Off stage he was devoted to Yves Saint Laurent, Tommy Nutter, Richard James and most famously Gianni Versace, while Bob Mackie made many of his elaborate stage costumes. Alessandro’s favourite is the white suit with the angelic plume epaulettes, captured by Terry O’Neill in 1973. “I wasn’t David Bowie. I wasn’t ultra-skinny. I was sitting at a piano. I had to have humour in my costume,” Elton explains. “There’s one thing about Elton, which I always repeat: with all his flamboyant looks in the 1970s, he was so masculine. He was always so natural and he didn’t lose any of himself,” Alessandro says. “Also, I never wore any make-up,” Elton adds. “I wasn’t glam rock. I was me being a blokey guy wearing these clothes.”
“IN ALESSANDRO, I’VE FOUND SOMEONE WHO IS EXACTLY THE SAME AS I AM: WHO LOVES BEAUTY, COLLECTS THINGS, HAS A MAGPIE EYE”
In a new age of self-expression, Gucci is dressing the defiant men for whom Elton’s early courage paved the way – from Harry Styles to Jared Leto and A$AP Rocky. “I’m almost like him,” Alessandro says, referring to Elton. “There is nothing that is forbidden for me. I was like this since I was eight years old. I bleached my hair at 10. I wanted to be blond. I’m always with my rings. If I’m surrounded with beautiful things I feel better.”
Roaming Woodside, it’s as if one artist’s imagination has materialised in the house of the other. Like the hyperhistoric, cross-cultural sensory overload Michele dreams up in his Gucci collections, Elton’s private world is a conversation between eras and art. In his driveway stands one of the oldest oak trees in England, dating back to the 16th century. The big house, built on the spot where Henry VIII’s physician once lived, is ornamented with masterpieces and artefacts everywhere you look. Behind it is a modern art gallery erected to house his contemporary collection.
“I have everything, but I always find something I don’t have. It’s eccentric, I suppose, and people say, ‘God, it’s a waste of money. You don’t need all that stuff.’ But I do need all that stuff,” Elton shrugs. “The first time I met him I thought I was in front of a mirror because I have the same attitude with objects,” Alessandro says. “He collects everything. He doesn’t care if he’s going to wear these pieces – just have it.”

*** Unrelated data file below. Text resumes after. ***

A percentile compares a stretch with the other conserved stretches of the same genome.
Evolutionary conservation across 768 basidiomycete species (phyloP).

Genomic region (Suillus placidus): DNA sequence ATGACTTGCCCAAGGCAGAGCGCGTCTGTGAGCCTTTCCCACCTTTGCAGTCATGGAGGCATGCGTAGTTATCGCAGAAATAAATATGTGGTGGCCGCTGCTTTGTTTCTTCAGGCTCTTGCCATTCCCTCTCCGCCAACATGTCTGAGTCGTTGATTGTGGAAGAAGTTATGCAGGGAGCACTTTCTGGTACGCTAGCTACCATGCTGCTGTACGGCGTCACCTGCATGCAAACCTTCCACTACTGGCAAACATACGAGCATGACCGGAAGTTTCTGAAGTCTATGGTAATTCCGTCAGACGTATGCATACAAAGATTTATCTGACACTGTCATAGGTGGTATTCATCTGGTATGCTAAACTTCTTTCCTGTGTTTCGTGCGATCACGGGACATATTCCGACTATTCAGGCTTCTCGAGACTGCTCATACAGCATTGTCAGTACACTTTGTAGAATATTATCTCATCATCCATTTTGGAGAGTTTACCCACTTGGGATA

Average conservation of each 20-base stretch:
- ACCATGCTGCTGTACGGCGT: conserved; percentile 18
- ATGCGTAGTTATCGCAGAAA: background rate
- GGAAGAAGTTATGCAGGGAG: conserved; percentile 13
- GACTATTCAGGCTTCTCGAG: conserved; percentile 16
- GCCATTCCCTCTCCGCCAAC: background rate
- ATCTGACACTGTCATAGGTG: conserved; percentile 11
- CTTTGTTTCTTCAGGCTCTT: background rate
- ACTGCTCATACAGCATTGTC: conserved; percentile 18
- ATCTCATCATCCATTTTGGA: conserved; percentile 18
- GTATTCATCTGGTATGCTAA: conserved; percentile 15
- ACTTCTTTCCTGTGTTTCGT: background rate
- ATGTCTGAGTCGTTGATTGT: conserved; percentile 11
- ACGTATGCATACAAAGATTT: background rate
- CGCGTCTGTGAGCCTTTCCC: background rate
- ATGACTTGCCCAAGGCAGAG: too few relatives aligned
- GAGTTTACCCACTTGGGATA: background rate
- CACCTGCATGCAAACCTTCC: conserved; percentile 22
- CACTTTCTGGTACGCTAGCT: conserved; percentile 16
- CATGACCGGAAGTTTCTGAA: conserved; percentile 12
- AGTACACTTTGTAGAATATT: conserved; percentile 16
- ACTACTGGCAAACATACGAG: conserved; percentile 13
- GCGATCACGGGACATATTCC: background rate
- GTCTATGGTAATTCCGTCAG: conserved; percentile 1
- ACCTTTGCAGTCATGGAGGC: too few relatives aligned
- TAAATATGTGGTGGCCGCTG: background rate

Back in the orangery, the singer quizzes the designer about the similarities in their professions: the idea process, the insomnia, successes and regrets, and the inevitable envy of peers. “I can think of one or two people who’d be jealous of you,” Elton says mischievously. Alessandro looks at me: “He’s so sincere,” he laughs, avoiding a direct response. “When you’re inspired by another person, you don’t want to destroy their career. Fashion and creativity are not a place for jealousy.” The orangery is decked out like Elton’s own Petit Trianon in honour of his beloved grandmother, who once lived there and embodied that type of grandeur. A small room has become his own private chapel where marble plaques memorialise those who influenced him and died too soon, from Diana, Princess of Wales to Elizabeth Taylor and Gianni Versace. “Gianni told me there’s beauty all around you. He would take me to a church in Milan and look at the mosaic floor. He’d say, ‘Look, beauty is everywhere. Not just in a museum.’ And I think Alessandro is that sort of person,” Elton says.
“I’m obsessed with him, I’m obsessed with his clothes, I’m obsessed with what he does. For me, the only person that was like that in my life before was Gianni, and when Gianni died a part of me died. He saw everything, he loved everything, he channelled everything. Nothing was off limits with him. Alessandro is the first thing that’s happened in my life since Gianni died that I can really identify with.” Last year, when Donatella Versace relaunched her brother’s Elton John print from the early 1990s to commemorate the 20th anniversary of his death, Alessandro was watching from the front row. It was a sort of spiritual passing of the baton from one Elton John designer to another. “When I wore Gianni, I wore nothing but Gianni,” Elton says. “My life is now Gucci.”
Michele Alessandro’s designs for Gucci s/s 2018 echo Elton John’s stage gear through the decades
SAM EMERSON; GETTY; REX/SHUTTERSTOCK ■